Who is at the manger? Nativity sets around the world show each culture’s take on the Christmas story
For many Christians around the world, celebrating the Nativity, or the birth of Jesus Christ, is the most important part of the Christmas season.
Among the most common Christmas traditions are small sets of figures depicting Joseph, Mary and Jesus that are displayed in individual homes, and live reenactments of the manger scene in communities and churches. While Nativity sets focus on the holy family, they can also include an angel, the three wise men bringing gifts, shepherds or some barnyard animals.
Around the world, it is common to see particular cultural and religious traditions incorporated through the materials used, the types of gifts presented to Jesus, or the people and animals present at the manger.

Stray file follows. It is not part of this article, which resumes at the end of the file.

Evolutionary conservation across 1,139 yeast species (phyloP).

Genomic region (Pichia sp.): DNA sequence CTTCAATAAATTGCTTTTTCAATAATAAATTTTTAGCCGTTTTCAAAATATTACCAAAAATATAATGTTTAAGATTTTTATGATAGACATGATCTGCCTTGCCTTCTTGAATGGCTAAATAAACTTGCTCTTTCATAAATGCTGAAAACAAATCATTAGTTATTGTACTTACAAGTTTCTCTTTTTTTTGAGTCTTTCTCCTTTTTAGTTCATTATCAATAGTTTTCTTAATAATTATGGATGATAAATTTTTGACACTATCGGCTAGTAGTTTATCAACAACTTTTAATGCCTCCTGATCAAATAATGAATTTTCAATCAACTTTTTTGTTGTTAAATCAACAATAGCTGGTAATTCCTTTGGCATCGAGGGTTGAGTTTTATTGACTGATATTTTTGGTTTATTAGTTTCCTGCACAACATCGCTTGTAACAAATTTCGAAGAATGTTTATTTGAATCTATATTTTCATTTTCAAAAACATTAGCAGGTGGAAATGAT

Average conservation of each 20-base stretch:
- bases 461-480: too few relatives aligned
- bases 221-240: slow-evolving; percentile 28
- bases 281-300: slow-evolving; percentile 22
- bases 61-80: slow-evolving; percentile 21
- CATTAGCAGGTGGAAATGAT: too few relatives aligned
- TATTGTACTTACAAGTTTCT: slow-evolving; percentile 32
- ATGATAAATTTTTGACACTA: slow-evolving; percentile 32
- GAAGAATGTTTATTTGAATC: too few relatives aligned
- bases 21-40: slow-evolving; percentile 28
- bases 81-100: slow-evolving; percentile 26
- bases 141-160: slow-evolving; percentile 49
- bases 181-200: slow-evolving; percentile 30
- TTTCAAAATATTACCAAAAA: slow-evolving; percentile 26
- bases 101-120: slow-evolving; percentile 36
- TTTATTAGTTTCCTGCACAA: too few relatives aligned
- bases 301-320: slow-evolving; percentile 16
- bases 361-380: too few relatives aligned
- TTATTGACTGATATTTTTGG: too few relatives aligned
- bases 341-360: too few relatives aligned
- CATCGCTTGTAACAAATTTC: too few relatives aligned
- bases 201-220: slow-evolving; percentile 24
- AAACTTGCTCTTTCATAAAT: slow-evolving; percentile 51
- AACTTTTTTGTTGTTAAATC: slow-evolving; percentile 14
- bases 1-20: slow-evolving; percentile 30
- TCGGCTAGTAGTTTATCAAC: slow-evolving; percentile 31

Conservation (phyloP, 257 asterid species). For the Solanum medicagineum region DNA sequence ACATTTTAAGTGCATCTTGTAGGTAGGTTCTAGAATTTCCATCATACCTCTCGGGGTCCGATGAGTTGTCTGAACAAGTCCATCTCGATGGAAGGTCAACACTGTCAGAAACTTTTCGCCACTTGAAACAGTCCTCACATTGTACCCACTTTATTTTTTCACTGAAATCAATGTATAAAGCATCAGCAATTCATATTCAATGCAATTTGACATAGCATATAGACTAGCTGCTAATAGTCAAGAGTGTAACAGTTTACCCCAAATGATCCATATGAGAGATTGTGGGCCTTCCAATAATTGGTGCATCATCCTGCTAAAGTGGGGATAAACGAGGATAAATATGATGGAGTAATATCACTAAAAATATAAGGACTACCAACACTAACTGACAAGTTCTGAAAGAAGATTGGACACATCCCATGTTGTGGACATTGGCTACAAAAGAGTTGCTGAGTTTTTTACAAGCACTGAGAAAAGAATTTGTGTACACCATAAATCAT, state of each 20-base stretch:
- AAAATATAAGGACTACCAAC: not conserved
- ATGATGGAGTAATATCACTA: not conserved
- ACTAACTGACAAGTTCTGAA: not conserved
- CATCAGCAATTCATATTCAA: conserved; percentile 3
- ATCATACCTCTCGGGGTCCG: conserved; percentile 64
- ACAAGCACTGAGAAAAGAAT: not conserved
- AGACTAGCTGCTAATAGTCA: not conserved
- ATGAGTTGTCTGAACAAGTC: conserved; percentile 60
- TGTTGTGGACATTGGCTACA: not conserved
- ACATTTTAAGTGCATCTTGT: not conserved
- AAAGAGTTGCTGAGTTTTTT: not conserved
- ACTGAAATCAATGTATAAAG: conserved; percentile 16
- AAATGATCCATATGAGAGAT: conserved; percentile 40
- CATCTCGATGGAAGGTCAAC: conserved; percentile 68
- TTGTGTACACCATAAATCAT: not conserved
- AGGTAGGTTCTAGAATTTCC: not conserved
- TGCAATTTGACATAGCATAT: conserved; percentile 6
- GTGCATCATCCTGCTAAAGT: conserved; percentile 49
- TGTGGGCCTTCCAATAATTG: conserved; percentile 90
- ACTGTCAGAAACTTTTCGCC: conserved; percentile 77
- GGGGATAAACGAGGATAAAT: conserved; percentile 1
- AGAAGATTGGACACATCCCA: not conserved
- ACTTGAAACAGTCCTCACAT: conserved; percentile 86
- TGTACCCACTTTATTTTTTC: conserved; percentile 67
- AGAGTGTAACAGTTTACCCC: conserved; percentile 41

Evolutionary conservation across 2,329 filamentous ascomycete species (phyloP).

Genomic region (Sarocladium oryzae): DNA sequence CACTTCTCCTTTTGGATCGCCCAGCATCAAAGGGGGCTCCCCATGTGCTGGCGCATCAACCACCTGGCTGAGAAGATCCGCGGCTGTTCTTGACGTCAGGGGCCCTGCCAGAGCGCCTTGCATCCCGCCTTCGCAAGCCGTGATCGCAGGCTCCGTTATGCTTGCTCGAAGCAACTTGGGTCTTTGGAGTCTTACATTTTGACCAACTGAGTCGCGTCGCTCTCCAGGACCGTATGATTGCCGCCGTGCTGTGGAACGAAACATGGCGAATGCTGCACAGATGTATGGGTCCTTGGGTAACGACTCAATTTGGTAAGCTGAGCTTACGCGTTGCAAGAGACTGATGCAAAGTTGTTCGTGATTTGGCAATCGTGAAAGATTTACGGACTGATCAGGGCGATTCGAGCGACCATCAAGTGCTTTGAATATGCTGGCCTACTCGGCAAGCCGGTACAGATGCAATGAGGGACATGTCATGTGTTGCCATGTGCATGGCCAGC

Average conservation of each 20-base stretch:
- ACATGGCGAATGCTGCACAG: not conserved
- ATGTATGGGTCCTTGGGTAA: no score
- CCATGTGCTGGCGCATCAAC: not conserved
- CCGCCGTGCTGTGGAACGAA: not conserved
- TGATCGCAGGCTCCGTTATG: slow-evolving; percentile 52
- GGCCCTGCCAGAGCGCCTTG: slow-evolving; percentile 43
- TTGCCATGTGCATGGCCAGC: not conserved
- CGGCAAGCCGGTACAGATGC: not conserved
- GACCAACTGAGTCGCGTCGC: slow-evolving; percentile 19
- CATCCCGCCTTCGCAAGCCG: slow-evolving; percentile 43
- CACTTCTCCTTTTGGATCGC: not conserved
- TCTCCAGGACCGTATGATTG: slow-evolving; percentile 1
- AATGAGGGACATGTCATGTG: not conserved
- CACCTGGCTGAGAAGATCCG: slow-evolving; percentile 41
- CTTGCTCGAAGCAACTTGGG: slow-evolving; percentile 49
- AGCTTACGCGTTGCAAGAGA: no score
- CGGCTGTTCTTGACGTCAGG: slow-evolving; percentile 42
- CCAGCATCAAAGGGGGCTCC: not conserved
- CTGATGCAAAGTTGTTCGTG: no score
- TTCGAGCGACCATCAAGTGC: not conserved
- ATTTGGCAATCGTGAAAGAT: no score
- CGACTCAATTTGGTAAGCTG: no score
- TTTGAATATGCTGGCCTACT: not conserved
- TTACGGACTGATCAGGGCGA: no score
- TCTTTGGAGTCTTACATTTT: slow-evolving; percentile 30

The Marian Library at the University of Dayton has over 3,600 Nativity sets, also known as “crèches,” the French word for cribs. These Nativities are used to promote the study of culture and religion. Since one of us is a curator for this collection and the other is a religious studies scholar, we often notice how Nativities can be used to both depict the birth of Jesus and convey unique cultural beliefs.